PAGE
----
Tag: antivaccine

MMR Coverage California

California SB 277: New evidence that restricting nonmedical exemptions to school vaccine requirements works

The 2016-2017 kindergarten numbers are in. SB 277, the new California law banning personal belief exemptions to school vaccine requirements, works as intended. Early numbers show that vaccine uptake has increased, and personal belief exemptions are down dramatically.

/ April 16, 2017
NASA's_Hubble_Finds_Life_is_Too_Fast,_Too_Furious_for_This_Runaway_Galaxy_(12952512944)

Corrigendum. The Week in Review. 03/26/2017

Death from naturopathy. Cows and soldiers have a similar problem. Pseudo-medicines never die. Chiropractic complications. And more.

/ March 26, 2017
Spine

Anti-Vaccine Chiropractors Threaten Public Health

The Canadian Broadcasting Corporation (CBC)'s investigation of Manitoba chiropractors reveals widespread antivaccine sentiment. These statement are at odds with medical facts, and critics are questioning why chiropractic remains publicly funded.

/ March 23, 2017
A thousand points of pseudo-medicine.

Corrigendum. The week in review for 03/12/2017

Waiting for a vaccine-preventable infection. More lousy acupuncture studies. Medical students interested in homeopathy are not as strong at science. Water wet. TCPM consuming donkeys. What the FDA does, and doesn't do, for now.

/ March 12, 2017
Robert F. Kennedy, Jr. and Robert De Niro at the antivaccine "challenge."

Prove the scientific consensus and win a prize: A time-dishonored PR ploy used by cranks, quacks, and pseudoscientists (Robert F. Kennedy Jr. edition)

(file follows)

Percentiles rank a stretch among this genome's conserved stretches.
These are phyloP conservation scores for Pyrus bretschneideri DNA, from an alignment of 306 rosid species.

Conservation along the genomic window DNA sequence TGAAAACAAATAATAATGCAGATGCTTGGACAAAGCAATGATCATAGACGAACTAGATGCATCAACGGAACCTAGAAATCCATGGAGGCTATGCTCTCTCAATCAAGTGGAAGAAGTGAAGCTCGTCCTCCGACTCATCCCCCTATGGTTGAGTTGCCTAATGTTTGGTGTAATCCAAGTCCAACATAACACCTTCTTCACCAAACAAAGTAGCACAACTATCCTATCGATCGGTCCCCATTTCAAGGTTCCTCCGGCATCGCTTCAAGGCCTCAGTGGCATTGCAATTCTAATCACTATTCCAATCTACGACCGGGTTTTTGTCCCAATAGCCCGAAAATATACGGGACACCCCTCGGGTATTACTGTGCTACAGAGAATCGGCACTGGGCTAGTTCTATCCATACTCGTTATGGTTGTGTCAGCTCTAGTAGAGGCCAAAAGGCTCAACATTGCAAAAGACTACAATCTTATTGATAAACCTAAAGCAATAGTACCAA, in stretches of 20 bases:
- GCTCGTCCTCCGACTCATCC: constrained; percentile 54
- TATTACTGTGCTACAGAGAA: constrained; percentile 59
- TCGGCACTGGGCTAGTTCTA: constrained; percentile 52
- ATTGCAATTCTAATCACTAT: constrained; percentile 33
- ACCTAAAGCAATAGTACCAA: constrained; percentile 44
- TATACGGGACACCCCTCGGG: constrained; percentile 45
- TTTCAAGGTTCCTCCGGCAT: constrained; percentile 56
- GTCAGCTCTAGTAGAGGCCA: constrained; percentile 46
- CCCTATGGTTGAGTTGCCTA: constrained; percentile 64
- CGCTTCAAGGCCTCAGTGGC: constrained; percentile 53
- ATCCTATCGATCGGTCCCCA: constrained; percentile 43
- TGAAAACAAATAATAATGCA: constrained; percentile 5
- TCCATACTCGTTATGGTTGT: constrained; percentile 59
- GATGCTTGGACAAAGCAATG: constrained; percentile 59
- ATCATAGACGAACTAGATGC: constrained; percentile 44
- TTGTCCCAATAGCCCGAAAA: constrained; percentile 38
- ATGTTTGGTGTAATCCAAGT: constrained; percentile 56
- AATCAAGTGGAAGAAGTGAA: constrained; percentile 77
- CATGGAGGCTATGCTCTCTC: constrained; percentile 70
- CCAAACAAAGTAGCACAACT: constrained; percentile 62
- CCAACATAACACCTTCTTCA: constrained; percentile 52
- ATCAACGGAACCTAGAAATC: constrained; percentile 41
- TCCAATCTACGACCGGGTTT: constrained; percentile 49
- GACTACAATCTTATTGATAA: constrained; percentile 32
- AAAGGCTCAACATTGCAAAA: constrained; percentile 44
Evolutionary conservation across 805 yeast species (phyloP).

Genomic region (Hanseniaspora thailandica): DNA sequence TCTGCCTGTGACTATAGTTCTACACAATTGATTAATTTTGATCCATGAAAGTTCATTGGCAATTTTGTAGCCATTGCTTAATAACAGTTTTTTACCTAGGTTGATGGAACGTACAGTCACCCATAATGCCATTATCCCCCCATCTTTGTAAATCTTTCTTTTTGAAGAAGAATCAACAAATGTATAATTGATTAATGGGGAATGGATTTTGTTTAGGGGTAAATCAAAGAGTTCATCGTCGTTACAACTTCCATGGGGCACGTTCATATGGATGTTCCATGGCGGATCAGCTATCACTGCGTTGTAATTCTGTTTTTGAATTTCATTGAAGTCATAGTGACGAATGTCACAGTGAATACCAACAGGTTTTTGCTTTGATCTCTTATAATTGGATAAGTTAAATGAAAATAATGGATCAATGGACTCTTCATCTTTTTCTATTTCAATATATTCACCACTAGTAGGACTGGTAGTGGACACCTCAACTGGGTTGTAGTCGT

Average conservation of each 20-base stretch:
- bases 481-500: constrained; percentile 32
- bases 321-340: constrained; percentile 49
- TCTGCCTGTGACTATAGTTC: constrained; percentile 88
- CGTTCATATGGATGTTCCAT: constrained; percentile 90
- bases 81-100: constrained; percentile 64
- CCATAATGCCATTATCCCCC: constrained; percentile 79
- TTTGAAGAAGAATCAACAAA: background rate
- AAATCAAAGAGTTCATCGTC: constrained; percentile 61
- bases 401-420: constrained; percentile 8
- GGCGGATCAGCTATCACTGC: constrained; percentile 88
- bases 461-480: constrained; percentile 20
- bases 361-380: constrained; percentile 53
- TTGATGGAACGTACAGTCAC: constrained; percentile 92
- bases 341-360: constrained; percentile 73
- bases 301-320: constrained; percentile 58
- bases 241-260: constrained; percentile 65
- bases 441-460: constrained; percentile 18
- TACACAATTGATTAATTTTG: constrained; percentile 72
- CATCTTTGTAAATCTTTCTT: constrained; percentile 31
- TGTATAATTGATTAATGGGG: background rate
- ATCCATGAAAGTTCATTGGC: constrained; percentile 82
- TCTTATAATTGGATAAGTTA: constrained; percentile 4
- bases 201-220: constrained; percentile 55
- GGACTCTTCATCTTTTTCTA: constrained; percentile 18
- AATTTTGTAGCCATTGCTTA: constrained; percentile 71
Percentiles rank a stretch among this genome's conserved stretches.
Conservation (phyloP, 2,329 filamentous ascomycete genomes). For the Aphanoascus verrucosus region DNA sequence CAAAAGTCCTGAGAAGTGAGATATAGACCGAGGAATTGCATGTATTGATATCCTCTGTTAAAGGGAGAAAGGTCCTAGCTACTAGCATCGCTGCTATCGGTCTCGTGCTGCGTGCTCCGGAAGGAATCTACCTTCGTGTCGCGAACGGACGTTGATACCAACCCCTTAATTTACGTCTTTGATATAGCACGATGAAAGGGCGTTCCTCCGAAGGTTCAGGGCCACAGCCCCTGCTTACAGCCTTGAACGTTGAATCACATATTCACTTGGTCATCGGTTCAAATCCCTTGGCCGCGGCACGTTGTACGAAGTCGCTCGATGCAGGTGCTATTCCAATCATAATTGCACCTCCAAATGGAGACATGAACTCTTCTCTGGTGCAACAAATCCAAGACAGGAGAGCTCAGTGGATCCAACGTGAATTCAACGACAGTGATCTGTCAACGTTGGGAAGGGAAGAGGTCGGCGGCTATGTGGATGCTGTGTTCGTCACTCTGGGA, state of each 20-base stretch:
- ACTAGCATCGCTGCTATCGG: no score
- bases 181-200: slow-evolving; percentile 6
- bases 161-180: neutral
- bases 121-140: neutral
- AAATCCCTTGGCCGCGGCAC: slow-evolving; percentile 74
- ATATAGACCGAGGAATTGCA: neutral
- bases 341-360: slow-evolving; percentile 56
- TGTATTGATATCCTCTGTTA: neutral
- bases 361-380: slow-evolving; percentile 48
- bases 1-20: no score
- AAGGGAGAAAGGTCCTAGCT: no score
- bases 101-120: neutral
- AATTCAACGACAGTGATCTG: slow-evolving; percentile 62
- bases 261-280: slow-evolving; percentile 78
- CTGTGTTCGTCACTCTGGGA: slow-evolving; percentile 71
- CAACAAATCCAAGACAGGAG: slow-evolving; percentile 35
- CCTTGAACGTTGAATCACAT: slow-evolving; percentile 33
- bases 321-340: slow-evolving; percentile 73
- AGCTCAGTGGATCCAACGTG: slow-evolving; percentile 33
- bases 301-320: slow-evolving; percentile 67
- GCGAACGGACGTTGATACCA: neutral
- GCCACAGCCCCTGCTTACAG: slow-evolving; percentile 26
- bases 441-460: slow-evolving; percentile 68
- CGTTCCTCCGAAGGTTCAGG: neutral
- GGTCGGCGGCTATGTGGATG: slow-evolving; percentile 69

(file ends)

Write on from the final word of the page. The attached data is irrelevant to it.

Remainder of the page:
Last week, antivaccine activist Robert F. Kennedy, Jr. teamed up with Robert De Niro to issue a challenge to provide one scientific study that proves thimerosal in vaccines is safe, with a cash prize of $100,000. They thus joined a long line of antivaxers, creationists, and climate science denialists offering money to "prove" the scientific consensus. Science doesn't work that way.

/ February 20, 2017
Donald Trump, Mike Pence, Andrew Wakefield, and Robert F. Kennedy, Jr.

In 2017, are antivaxers winning?

The election of Donald Trump as President has emboldened antivaxers, because they quite rightly sense that he is one of them. His inauguration as President, combined with other trends, have led observers to ask the question: Are antivaxers winning, or will 2017 be the year of the antivaxer?

/ February 13, 2017
Yale University

Robert F. Kennedy, Jr. promotes an awful epidemiology study linking vaccines and neurological conditions from…Yale?

Robert F. Kennedy, Jr. has never seen a lousy study linking vaccines to bad things that he didn't like. This is no exception. Oddly enough, this study was funded and carried out by a lawyer and an investment banker, with the help of an eminent Yale pediatrician. Of course, the study doesn't show what RFK Jr. thinks it shows.

/ February 12, 2017
The Cleveland Clinic Foundation

The Medical Director of The Cleveland Clinic Wellness Institute spewed antivaccine misinformation last week. Why is anyone surprised?

A social media firestorm erupted over the weekend after Dr. Daniel Neides, Director of The Cleveland Clinic Wellness Institute, posted an article full of antivaccine misinformation. The Cleveland Clinic promptly disavowed it, but shouldn't have been surprised that one of its "integrative medicine" leaders is antivaccine. If you "integrate" medicine that teaches that "toxins" cause disease and "detoxification" is the cure, antivaccine...

/ January 9, 2017
When Dr. Oz met Donald Trump: Somehow this photo just seemed appropriate for this post.

Medical science policy in the U.S. under Donald Trump

The election of Donald Trump was unexpected. Given Trump's history of antivaccine beliefs and conspiracy theories, coupled with a fervor for deregulation (a fervor shared by the Republican Congress), it is reasonable to fear what will happen to medical science policy during the next four years.

/ November 14, 2016
Antivaccine fears

Dealing with vaccine hesitancy and refusal

Almost as long as there have been vaccines, there has been an antivaccine movement. The misinformation promoted by antivaccinationists can infect parents and make them vaccine-averse. Here, we deal with some antivaccine tropes that find their way to the vaccine-averse.

/ August 1, 2016